By day, Michael Ravnitzky is the Chief Counsel to the Chairman of the Postal Regulatory Commission, but private citizen Ravnitzky still thinks like the aeromechanical engineer he once was.
He told Federal News Radio a thought hit him one day “that these trucks are going all over the country and we were looking at what is the value of the postal network and how can you measure it, and I then realized quickly that you could do other things while these trucks were going down the road and not in a trivial way, but in a very important and valuable way.”
Ravnitzky said postal trucks would have sensors, and since they go everywhere, “they could measure a lot of important things like weather and pollution, air quality, homeland security information like radiation levels – background radiation. They could measure cell phone and broadcast signal quality to make sure that the broadcast networks are operating properly. they could assess road quality so we know which roads need fixing first.”
Sure, the same thing could be done with taxis, buses or police cars, said Ravnitzky, but postal routes are “really well spread out and also it’s a single national owner. The Postal Service owns all of these vehicles and maintains them centrally and they have a very well trained workforce”.
“For example, let’s say you wanted to monitor near particular types of chemical plants or nuclear plants or in particular city locations. You could select that very easily and undertake it because the Postal Service is basically everywhere,” said Ravnitzky.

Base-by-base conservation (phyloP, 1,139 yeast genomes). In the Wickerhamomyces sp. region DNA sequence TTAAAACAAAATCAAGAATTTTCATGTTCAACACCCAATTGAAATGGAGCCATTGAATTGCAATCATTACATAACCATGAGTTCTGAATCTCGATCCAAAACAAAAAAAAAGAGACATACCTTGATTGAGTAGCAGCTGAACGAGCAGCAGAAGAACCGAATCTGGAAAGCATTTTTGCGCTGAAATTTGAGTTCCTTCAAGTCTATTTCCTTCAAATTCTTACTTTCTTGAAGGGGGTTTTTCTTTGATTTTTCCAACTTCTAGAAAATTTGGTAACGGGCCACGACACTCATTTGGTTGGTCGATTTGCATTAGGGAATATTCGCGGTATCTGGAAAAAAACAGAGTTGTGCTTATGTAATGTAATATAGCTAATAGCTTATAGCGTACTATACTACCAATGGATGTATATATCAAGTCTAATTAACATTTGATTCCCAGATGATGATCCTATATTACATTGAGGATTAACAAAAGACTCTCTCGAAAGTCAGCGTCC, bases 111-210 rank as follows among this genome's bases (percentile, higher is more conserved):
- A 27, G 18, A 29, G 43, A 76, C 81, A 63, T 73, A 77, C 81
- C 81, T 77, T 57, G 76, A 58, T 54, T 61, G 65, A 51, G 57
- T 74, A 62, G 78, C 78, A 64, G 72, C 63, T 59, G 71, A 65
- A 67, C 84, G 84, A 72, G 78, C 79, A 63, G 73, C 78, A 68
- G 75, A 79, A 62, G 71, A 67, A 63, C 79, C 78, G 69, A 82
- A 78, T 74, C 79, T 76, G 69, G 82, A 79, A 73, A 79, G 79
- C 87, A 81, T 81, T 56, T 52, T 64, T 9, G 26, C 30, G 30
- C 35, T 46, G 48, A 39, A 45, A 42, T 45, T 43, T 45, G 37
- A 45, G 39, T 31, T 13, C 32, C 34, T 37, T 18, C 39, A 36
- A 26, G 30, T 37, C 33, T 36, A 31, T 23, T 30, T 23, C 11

As for the customers? Ravnitzky said there were two ways this could happen. “Initially I thought that federal agencies would be the ones that might want to work with the Postal Service.” Delivery vehicles with sensors could be used as a resource for collecting information and mapping for the National Weather Service and EPA and DHS, or Transportation. “But then I also realized the Postal Service can simply offer this as a moving real estate, basically like the top of their buildings, roofs where you might want to put antennas up or something. They can offer the space for any customer that might want to put a sensor on there.”
So far, the idea has been mostly well received, said Ravnitzky.
I’ve gotten a tremendous amount of interest from people who work in the narrow area of geographic information systems, but more generally people in the postal community outside the postal service seem very favorably inclined to this and there was an article published in Popular Science this month that talked about it and I got a tremendous amount of feedback from that.
But some people are “worried that this could be used for purposes that are inconsistent with the Postal Service’s mission,” he said. “For example, they don’t want Postal trucks spying on people, they don’t want (the trucks) collecting inappropriate information or taking pictures or listening in on people, and I think there would have to be some careful oversight to make sure that anything that’s done is something that everybody agrees with.”
“Measuring the weather and pollution and radiation levels, I think everyone could agree with that. Taking pictures of the street and doing other things for law enforcement purposes people would not agree with, generally, so there’s a line there that has to be kept in mind.”